In 2015-2016, junior doctors were entrenched in a war of words with the Health Secretary, Jeremy Hunt, leading to an unprecedented series of strikes. It is not unusual for NHS workers to decry the performance of the Health Secretary but it is rare to see the Government – followed by some of the media – push back as hard. Step up Adam Kay. A former doctor, Kay had been recounting his experiences of the NHS (based on his personal diaries) for laughs at the Edinburgh Fringe as part of his new career as a comedian, when, seeing the pasting former colleagues were taking in the press, he decided to turn his show into a memoir of life as a junior doctor. This is Going to Hurt (2017) was born.

If the campaign to paint junior doctors as money-hungry elites, who were selfishly striking while patients needed them, had gained any traction, Kay’s inside scoop on life in the NHS dispelled a few myths. Not least when, calculating his own wage, he discovered (taking into account the additional hours he worked daily), that he was earning less per hour than a McDonalds shift supervisor, and certainly less than the hospital parking meter. What a money-grabbing upstart.

But while This is Going to Hurt might have been born of a political struggle, Kay manages to make it a very human memoir that doesn’t overburden the reader with the message that, you know, the NHS is being propped up by the good will of its staff and any Health Secretary is ill-advised to disregard this fact. Instead, Kay’s narrative is a cheeky – arguably cocky – look at the pressures and the pleasures of being a junior doctor and some of the small absurdities of working in the NHS ("In gynae clinic, I go online to look up some management guidelines for a patient. The trust's IT department has blocked the Royal College of Obstetrics and Gynaecology website and classified it as 'pornography'."). Stories of missed social appointments, sleeping in hospital car parks, and being undermined by consultants are interspersed with amusing anecdotes of patients that presented to Kay in his various roles, but also bruising moments where the outcomes were not what doctor or patient desired. In so doing, Kay sidesteps the archetype of the doctor as a noble saviour and instead demonstrates that doctors are just as prone to stupidity, vanity, and inanity as the rest of us. And probably twice as likely to use the f-word, judging by the expletives found here.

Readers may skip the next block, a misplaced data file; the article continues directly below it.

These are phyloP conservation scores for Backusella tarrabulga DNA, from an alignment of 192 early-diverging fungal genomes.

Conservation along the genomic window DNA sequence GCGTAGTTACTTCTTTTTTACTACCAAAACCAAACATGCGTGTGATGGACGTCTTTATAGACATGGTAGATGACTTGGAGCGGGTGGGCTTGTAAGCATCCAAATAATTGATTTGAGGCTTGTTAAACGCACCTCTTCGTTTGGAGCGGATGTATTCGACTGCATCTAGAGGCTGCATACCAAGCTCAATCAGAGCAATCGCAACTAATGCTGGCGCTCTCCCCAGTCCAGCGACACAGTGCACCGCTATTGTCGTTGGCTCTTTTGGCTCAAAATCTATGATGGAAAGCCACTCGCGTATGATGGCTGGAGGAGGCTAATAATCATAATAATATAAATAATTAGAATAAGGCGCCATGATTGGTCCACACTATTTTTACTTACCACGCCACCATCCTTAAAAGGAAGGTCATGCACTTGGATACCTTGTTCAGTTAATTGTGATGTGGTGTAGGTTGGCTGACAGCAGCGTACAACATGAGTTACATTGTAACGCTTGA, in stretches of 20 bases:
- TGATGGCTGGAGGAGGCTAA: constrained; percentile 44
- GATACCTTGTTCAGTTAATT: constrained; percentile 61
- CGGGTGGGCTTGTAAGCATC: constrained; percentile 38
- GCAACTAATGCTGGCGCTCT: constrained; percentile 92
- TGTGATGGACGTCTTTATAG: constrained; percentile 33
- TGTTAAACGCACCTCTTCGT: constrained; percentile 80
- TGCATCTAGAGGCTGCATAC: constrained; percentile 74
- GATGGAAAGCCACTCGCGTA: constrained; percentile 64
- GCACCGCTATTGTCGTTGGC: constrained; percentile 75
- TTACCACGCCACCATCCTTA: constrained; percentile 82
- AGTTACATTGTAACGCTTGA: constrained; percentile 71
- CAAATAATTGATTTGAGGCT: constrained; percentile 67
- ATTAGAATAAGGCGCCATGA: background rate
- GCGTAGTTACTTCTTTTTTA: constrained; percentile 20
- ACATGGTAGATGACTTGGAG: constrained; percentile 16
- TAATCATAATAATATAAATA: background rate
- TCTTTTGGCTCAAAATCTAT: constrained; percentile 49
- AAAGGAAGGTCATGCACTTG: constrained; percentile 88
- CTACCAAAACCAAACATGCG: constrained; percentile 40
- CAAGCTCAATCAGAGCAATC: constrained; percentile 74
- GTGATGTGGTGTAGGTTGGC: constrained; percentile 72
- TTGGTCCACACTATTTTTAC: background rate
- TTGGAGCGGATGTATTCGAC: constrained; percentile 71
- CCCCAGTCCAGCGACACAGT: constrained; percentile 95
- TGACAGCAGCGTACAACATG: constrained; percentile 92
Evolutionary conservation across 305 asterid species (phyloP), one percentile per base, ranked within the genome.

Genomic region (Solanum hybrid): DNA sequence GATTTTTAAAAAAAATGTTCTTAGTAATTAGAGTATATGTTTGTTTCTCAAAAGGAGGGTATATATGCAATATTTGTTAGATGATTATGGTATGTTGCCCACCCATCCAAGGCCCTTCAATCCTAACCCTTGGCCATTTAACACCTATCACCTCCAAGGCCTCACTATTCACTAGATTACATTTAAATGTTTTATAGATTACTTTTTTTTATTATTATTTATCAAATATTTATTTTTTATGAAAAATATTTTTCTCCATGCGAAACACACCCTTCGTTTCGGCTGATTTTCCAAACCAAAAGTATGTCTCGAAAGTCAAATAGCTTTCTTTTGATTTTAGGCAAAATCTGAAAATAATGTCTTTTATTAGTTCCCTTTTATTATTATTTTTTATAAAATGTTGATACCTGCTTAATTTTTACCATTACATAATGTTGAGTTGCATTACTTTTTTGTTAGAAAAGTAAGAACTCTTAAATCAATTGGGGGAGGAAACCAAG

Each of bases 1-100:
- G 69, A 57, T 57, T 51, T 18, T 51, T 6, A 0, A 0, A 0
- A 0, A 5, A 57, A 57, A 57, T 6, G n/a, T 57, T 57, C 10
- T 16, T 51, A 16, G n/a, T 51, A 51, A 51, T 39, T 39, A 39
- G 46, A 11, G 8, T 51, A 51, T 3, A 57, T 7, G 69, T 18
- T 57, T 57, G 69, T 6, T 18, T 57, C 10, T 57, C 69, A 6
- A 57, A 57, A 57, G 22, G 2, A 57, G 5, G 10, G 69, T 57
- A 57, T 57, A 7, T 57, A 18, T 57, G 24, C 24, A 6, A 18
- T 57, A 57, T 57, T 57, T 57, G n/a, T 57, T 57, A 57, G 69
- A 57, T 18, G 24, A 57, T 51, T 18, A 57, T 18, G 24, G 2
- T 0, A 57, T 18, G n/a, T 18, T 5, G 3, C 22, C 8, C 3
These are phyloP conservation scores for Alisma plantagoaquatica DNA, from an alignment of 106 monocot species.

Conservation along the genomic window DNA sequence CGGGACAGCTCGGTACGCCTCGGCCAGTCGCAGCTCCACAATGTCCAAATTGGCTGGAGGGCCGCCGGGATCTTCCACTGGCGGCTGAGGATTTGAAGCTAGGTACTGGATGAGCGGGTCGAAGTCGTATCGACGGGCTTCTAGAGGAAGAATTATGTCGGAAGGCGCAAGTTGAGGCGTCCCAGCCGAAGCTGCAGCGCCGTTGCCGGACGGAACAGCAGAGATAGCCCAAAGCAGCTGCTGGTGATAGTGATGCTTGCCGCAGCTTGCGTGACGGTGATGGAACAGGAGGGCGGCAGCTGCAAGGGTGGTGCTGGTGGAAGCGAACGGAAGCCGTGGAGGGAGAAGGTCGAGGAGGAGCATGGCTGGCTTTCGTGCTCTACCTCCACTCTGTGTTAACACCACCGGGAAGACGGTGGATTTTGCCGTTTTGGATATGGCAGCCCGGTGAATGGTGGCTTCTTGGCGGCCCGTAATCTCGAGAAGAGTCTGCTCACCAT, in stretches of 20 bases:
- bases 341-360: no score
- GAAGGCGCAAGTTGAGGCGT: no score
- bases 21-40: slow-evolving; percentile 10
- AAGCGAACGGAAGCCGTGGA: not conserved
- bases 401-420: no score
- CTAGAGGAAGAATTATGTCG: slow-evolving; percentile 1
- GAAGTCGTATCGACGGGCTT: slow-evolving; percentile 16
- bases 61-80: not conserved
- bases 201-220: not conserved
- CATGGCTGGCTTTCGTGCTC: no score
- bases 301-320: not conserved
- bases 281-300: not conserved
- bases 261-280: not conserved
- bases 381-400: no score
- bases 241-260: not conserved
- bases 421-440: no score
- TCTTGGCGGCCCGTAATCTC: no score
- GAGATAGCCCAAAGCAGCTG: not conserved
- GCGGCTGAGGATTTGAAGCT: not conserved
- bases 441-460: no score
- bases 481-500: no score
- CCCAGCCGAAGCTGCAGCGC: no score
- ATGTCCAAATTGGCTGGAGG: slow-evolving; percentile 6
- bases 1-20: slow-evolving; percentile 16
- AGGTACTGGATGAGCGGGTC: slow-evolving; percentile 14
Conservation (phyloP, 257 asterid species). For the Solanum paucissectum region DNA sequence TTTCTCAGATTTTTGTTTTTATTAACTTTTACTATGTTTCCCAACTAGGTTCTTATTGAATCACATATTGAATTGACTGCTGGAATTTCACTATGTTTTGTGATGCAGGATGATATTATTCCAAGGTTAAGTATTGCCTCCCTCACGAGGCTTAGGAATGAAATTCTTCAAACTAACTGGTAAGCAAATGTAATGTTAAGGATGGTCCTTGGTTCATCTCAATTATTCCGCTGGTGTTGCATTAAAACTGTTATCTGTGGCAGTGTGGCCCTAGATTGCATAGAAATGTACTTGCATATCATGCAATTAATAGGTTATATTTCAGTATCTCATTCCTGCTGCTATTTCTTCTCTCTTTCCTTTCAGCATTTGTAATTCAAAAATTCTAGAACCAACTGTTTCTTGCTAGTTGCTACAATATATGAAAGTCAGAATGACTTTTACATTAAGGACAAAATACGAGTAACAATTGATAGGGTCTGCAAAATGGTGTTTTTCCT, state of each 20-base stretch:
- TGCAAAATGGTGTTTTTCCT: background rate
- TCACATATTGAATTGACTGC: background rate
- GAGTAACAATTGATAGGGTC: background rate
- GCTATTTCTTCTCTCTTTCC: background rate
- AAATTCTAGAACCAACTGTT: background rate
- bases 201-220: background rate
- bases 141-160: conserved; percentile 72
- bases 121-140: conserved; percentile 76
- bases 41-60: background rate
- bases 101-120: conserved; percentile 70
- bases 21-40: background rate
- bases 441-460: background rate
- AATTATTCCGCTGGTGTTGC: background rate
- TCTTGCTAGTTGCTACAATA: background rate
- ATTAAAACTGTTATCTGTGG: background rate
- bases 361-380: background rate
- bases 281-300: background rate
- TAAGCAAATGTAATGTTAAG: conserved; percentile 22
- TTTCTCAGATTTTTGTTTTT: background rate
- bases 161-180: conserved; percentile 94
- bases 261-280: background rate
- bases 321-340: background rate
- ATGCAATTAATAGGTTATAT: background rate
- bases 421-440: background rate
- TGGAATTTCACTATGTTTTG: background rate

It is likely that the fallible and sweary picture of young medics that Kay paints won’t be for everyone. Each time a colleague or a patient – all anonymised, of course – are the punchline to one of his jokes, you can feel the illusion of this young doctor being thought of as a ‘nice young man’ by your nan slowly dying. Some of this bravado is, doubtless, part of Kay’s comedy shtick so it is best not to take it too seriously. We all have our coping mechanisms, after all.